Back in April, lawmakers in Colorado passed Senate Bill 17, adding post-traumatic stress disorder (PTSD) to the list of medical conditions covered by the state’s medical marijuana law. With Governor John Hickenlooper signing the Bill yesterday, PTSD sufferers can finally breathe a sigh of relief.
Cannabis and PTSD
PTSD affects an estimated eight million Americans annually. It is an anxiety disorder that disproportionately affects military combat veterans, police officers, firefighters, medical first responders, and victims of violent crimes.
Existing treatments for PTSD, including pharmaceuticals and psychotherapy, typically have mixed results. PTSD sufferers are at high risk for addiction to opioids and other prescription drugs. Research has shown that medical marijuana may provide a safer and more effective alternative treatment option for many patients.
A Long Road to Victory
The inclusion of PTSD among the state’s qualifying conditions has long been a point of contention among military veterans. Advocacy groups have been pushing to have the disease included among the list of qualifying conditions in Colorado ever since the state’s MMJ law first went into effect sixteen years ago.
For such a progressive state, one that was the first to legalize the recreational use of marijuana, Colorado has been strangely reticent to add new medical conditions to its MMJ program. Colorado is the only state that has previously formally denied a request to add PTSD to its list of approved conditions. And Colorado has steadfastly refused to add any new qualifying conditions to its MMJ program since it first launched back in 2001.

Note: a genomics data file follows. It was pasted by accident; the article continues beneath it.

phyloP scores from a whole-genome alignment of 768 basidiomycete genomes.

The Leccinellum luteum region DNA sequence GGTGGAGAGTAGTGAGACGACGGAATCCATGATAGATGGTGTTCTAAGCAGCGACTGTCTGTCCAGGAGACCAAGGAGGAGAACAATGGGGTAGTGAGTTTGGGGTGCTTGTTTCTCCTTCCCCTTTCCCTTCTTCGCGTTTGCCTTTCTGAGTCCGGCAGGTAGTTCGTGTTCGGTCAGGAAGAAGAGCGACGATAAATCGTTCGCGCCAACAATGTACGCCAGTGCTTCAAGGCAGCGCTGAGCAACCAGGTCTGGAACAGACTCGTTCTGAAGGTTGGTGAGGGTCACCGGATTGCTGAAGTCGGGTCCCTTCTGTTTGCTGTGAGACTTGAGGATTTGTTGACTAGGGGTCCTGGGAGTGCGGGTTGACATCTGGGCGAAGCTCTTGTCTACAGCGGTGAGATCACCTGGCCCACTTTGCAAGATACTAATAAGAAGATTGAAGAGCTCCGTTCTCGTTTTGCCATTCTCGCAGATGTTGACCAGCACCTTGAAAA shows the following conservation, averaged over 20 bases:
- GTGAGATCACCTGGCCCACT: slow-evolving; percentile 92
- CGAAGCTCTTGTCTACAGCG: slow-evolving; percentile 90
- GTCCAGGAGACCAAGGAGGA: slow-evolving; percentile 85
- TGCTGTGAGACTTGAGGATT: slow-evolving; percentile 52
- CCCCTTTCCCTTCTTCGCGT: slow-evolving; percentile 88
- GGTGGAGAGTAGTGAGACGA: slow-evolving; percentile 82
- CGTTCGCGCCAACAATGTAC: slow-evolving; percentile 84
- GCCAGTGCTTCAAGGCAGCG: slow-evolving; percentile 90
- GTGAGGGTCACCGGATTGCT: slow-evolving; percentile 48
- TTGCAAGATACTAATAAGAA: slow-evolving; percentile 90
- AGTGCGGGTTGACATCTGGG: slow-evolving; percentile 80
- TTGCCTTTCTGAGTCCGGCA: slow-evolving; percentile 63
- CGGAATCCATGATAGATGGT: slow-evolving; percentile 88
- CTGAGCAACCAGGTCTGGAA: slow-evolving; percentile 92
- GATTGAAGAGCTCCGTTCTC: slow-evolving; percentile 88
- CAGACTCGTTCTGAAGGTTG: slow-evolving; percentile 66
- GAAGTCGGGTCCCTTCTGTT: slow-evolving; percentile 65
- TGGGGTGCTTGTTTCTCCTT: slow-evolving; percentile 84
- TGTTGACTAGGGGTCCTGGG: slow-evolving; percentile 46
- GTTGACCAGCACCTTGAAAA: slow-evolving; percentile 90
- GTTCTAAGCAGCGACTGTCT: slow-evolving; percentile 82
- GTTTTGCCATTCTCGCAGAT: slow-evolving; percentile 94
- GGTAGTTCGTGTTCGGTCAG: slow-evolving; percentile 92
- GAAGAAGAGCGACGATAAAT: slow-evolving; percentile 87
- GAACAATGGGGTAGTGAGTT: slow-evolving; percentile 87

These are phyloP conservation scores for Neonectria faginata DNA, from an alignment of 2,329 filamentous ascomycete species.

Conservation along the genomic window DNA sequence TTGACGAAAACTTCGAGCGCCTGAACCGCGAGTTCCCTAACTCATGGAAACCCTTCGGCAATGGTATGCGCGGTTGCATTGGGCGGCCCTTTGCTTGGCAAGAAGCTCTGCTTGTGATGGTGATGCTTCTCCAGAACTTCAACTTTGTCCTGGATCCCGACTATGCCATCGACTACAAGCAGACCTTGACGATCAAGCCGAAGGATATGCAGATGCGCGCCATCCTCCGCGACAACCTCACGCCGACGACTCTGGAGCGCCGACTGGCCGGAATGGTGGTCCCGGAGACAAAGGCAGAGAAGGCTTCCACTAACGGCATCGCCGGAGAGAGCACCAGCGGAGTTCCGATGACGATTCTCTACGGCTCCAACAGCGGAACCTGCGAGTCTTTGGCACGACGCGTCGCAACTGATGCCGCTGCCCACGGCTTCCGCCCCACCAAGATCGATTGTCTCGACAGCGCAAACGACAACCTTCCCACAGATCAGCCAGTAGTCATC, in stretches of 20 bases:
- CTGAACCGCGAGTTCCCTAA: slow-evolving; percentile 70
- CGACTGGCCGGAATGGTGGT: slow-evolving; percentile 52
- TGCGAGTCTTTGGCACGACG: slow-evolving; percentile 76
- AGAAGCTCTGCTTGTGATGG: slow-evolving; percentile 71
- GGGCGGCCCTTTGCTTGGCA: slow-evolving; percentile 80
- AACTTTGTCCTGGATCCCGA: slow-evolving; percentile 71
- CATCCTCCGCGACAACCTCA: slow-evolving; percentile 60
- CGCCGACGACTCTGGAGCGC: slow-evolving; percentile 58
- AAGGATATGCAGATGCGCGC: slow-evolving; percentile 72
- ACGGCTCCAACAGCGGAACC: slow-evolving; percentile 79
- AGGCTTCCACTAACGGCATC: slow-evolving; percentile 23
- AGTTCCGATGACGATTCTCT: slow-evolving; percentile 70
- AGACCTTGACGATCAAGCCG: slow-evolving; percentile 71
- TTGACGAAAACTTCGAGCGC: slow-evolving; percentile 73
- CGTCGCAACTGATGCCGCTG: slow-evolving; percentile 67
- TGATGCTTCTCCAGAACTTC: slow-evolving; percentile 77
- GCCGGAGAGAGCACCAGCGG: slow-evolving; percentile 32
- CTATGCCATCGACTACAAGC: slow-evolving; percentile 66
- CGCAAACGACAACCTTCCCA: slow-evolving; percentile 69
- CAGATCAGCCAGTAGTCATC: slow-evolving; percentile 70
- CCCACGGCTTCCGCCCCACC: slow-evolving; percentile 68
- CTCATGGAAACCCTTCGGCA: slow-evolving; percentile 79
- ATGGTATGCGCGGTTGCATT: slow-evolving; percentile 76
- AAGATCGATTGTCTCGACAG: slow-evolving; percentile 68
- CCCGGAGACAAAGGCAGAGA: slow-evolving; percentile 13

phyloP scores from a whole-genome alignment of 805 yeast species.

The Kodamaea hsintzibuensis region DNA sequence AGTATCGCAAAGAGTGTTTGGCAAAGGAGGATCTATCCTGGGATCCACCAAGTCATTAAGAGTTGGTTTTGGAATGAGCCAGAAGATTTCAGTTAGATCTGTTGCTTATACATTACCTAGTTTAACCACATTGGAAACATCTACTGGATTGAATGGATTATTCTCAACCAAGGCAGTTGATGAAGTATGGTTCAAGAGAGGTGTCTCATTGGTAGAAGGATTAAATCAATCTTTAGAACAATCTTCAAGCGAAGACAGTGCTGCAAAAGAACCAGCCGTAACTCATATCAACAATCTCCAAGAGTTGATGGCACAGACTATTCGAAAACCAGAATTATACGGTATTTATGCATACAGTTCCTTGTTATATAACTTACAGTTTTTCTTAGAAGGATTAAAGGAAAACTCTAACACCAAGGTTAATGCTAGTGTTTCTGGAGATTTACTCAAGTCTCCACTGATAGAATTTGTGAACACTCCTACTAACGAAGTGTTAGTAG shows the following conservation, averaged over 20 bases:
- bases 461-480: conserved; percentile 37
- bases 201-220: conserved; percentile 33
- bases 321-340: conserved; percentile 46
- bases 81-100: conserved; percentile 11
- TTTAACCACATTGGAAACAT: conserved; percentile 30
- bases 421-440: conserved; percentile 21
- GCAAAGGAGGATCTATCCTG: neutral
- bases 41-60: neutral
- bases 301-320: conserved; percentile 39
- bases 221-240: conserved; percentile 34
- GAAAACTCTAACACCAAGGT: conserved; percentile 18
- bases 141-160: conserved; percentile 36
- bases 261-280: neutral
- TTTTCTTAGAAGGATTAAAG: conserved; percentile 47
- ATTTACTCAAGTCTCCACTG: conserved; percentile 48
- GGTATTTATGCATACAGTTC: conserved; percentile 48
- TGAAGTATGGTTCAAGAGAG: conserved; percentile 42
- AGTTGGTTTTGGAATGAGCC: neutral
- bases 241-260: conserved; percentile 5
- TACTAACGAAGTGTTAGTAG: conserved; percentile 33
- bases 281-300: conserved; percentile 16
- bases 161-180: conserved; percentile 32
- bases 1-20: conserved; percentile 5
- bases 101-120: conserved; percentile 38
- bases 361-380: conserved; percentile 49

PTSD is the first “psychological condition” to be included, joining HIV/AIDS, cancer, cachexia, glaucoma, severe nausea, chronic pain, persistent muscle spasms, and seizures on the list of approved conditions.
As with other qualified medical conditions under the program, a patient must undergo a complete physical examination conducted by a licensed physician. The process also entails a full assessment of a patient’s medical history — including a review of any previous or current diagnoses for a debilitating or disabling medical condition. If the patient passes the evaluation, they can apply for a patient registry identification card.
Approved patients are required to work with a licensed physician who will provide ongoing follow-up care with the patient to determine the effectiveness of the cannabis treatment.
As for patients who are under the age of 18, they will need the approval of two board-certified physicians, one of whom must be a pediatrician and the other of which must be a family doctor or child psychiatrist. Furthermore, children will need the permission of their parents or legal guardians to use medical cannabis, and this consent must be provided in writing to the Colorado Department of Public Health.
Previously, many people with PTSD procured their marijuana from the recreational market. However, accessing cannabis through the state’s medical marijuana program provides several significant advantages.
For one, consumers in the recreational market are allowed to possess a maximum of one ounce of marijuana. Participants in the medical program, are permitted to possess up to two ounces of cannabis.
Secondly, medical marijuana is taxed at a significantly lower rate, providing a substantial cost benefit to medical users.
Most importantly, many recreational stores do not carry the types of products that are most beneficial to PTSD sufferers, namely strains and products that are high in cannabidiol. The ability to access cannabis products from medical use stores will allow these patients to source products that are more likely to help them.
If it weren’t for the substantial lobbying efforts of the veteran community, the passage of this legislation would never have been possible. Finally, military veterans and others suffering from this debilitating condition have the justice they have long sought.